The posterior cruciate ligament (PCL) is the strongest ligament in the knee joint. Ligaments are thick, strong bands of tissue that connect bone to bone. The PCL runs along the back of the knee joint from the bottom of the thighbone (femur) to the top of the lower leg bone (tibia).

The PCL helps keep the knee joint stable, especially the back of the joint. An injury to the PCL could involve straining, spraining, or tearing any part of that ligament. The PCL is the least commonly injured ligament in the knee.

A PCL injury is sometimes referred to as an “overextended knee.”

What Causes a PCL Injury?

The main cause of PCL injury is severe trauma to the knee joint. Often, other ligaments in the knee are affected as well. One cause specific to PCL injury is hyperextension of the knee. This can occur during athletic movements like jumping.

PCL injuries can also result from a blow to the knee while it is flexed, or bent. This includes landing hard during sports or a fall, or from a car accident. Any trauma to the knee, whether minor or severe, can cause a knee ligament injury.

Symptoms of a PCL Injury

Symptoms of a PCL injury can be mild or severe, depending on the extent of the injury. Symptoms might be nonexistent if the ligament is mildly sprained. For a partial tear or complete tear of the ligament, common symptoms include:

  • tenderness in the knee (specifically the back of the knee)
  • instability in the knee joint
  • pain in the knee joint
  • swelling in the knee
  • stiffness in the joint
  • difficulty walking
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Diagnosing a PCL Injury

To diagnose a PCL injury, your doctor will perform a variety of tests, including:

  • moving the knee in various directions
  • physical examination of the knee
  • checking for fluid in the knee joint
  • an MRI of the knee
  • an X-ray of the knee joint to check for fractures
Preventing a PCL Injury

It’s difficult to prevent ligament injuries because they are often the result of an accident or unforeseen circumstance. However, preventive measures that can be taken to help minimize the risk of a knee ligament injury include:

  • using proper technique and alignment when doing physical activities, including walking
  • stretching regularly to maintain good range of motion in the joints
  • strengthening the muscles of the upper and lower legs to help stabilize the joint
  • using caution when playing sports in which knee injuries are common like football, skiing, and tennis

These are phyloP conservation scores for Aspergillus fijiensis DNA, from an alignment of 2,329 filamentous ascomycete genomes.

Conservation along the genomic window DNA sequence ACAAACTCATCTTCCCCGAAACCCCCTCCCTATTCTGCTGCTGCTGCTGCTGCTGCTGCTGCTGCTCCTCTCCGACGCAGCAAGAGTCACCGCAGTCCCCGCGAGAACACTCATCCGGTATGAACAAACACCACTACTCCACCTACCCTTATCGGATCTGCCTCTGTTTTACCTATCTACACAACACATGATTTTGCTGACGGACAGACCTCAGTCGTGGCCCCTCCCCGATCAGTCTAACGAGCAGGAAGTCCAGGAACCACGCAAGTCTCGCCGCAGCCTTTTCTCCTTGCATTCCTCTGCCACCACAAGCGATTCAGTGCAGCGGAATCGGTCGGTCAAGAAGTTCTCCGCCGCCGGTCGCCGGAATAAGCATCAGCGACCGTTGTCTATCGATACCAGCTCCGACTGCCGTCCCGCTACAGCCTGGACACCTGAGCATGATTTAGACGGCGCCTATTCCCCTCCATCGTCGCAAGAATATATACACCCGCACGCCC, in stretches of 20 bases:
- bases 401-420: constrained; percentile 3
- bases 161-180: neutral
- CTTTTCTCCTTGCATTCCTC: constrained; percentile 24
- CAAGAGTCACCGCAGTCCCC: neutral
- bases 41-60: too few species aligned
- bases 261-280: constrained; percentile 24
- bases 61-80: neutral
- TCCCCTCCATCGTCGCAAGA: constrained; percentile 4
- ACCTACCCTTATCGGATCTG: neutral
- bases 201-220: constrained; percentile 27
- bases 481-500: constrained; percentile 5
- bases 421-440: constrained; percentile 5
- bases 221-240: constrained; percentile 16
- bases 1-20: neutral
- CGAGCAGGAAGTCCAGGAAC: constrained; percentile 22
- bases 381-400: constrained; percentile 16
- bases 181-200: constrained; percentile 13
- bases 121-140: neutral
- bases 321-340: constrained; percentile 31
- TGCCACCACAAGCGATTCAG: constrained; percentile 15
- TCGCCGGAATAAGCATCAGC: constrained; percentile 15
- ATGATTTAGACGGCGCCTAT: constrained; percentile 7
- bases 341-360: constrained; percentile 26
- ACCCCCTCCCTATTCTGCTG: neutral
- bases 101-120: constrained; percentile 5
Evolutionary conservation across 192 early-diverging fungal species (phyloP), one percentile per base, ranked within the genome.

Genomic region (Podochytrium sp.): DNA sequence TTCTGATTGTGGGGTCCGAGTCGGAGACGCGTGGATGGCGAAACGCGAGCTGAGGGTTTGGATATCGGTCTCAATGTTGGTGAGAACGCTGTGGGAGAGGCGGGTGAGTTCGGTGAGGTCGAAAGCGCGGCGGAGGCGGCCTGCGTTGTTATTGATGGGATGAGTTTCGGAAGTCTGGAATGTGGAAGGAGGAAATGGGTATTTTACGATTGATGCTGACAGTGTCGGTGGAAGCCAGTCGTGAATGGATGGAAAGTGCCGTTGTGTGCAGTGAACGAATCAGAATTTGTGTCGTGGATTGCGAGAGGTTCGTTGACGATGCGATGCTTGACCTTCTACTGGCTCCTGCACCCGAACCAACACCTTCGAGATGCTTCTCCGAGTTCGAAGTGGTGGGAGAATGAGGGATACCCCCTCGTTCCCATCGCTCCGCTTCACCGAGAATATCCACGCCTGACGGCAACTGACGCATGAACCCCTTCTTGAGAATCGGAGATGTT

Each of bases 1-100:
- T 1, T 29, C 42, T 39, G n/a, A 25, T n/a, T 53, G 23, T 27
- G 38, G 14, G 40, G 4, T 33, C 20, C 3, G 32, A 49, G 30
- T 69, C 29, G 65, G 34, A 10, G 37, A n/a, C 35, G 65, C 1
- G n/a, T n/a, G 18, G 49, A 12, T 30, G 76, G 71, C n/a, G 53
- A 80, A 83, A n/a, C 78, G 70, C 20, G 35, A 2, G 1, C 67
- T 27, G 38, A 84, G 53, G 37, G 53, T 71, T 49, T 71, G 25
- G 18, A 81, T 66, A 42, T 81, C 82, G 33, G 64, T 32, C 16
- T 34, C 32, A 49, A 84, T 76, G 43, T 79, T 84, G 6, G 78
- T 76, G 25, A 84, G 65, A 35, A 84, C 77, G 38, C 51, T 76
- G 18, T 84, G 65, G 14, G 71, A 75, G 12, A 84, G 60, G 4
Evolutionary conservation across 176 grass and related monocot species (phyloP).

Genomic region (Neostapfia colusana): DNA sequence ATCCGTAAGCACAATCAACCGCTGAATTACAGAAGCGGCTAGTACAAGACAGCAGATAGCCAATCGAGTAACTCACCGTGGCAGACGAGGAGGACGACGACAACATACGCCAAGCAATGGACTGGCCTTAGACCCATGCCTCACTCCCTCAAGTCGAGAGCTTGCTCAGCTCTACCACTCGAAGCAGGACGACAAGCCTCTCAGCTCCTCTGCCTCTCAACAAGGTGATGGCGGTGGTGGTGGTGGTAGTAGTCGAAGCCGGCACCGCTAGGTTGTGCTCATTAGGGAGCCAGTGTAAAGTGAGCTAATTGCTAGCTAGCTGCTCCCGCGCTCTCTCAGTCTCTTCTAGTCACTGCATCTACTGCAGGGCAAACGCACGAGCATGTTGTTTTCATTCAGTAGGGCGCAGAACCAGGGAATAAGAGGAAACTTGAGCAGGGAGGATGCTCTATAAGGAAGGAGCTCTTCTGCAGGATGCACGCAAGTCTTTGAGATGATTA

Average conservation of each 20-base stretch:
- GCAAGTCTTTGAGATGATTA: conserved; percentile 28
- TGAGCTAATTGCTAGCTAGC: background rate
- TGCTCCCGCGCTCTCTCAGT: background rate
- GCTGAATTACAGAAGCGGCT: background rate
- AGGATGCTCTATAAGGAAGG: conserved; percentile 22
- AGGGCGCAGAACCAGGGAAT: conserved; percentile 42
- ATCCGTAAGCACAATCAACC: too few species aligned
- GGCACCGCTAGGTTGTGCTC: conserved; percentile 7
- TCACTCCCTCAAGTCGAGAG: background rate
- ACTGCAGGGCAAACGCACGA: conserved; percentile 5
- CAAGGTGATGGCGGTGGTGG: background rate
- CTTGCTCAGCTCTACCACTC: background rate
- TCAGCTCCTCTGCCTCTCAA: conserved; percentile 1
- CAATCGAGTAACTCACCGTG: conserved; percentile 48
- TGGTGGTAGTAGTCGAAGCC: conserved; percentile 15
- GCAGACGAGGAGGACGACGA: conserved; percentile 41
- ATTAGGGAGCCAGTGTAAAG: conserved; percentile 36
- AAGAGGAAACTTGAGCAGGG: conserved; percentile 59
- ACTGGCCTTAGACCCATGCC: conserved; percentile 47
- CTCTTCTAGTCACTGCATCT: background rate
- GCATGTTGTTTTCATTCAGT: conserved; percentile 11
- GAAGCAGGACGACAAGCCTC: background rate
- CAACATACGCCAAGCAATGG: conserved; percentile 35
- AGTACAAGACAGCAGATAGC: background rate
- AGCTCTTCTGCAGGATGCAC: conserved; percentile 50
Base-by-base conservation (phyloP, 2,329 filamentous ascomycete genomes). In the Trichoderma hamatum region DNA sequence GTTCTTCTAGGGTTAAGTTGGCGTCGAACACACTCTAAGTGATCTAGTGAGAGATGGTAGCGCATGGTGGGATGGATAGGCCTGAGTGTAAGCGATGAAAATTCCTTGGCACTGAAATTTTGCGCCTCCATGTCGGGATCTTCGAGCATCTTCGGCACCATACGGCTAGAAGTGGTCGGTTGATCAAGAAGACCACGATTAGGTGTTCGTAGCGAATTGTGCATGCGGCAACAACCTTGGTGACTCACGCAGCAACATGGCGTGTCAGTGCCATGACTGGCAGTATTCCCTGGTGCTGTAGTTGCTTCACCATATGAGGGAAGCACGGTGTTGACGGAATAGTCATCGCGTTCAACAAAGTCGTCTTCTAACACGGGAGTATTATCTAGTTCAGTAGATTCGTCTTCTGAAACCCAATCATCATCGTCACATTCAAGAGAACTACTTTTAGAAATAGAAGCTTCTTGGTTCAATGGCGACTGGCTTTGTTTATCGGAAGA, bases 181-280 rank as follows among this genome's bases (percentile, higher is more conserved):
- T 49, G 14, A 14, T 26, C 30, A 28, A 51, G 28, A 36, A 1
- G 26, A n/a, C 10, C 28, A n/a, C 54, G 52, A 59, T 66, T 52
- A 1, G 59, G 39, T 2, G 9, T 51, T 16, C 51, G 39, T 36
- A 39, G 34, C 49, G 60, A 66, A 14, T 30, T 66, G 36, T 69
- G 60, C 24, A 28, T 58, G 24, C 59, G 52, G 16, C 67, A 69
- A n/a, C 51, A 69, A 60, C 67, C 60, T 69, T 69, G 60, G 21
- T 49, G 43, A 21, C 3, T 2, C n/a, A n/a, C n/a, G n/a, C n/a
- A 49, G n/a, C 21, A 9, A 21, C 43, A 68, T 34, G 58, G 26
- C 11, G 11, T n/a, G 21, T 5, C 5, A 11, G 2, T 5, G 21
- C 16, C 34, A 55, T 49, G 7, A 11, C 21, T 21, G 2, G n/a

Treating PCL Injuries

The treatment for PCL injuries will depend on the severity of the injury and your lifestyle.

For minor injuries, treatment may include:

  • splinting
  • applying ice
  • elevating the knee above the heart
  • taking a pain reliever
  • limiting physical activity until pain and swelling are gone
  • using a brace or crutches to protect the knee
  • physical therapy or rehabilitation to strengthen and regain range of motion

In more severe cases, treatment may also include:

  • physical therapy or rehabilitation to strengthen and regain range of motion
  • surgery to repair a torn ligament
  • an arthroscope, a small fiber-optic camera that can be inserted into the joint

The major symptom of posterior cruciate ligament PCL injuries is joint instability. Many of the other symptoms, including pain and swelling, will go away with time, but instability may remain. In PCL injuries, this instability is often what leads people to elect surgery. Untreated instability in the joint may lead to arthritis.

Outlook for a PCL Injury

For minor injuries, the ligament may heal without complications. It’s important to note that if the ligament was stretched, it may never regain its prior stability. This means it’s more likely that the knee may be somewhat unstable and could be easily injured again. The joint could become swollen and sore simply from physical activity or minor injury.

For those with major injuries who don’t have surgery, the joint will most likely remain unstable and be easily reinjured. You will be less able to do physical activities and pain could result from even minor activities. You may have to wear a brace to protect the joint during physical activity.

For those who have surgery, the prognosis depends on the success of the surgery and of the associated injuries to the knee. Generally, you will have improved mobility and stability after the joint is repaired. You may need to wear a brace or limit physical activities in the future to help prevent reinjuring the knee.

For knee injuries involving more than just the posterior cruciate ligament PCL, treatment and prognosis may be different because those injuries maybe more severe

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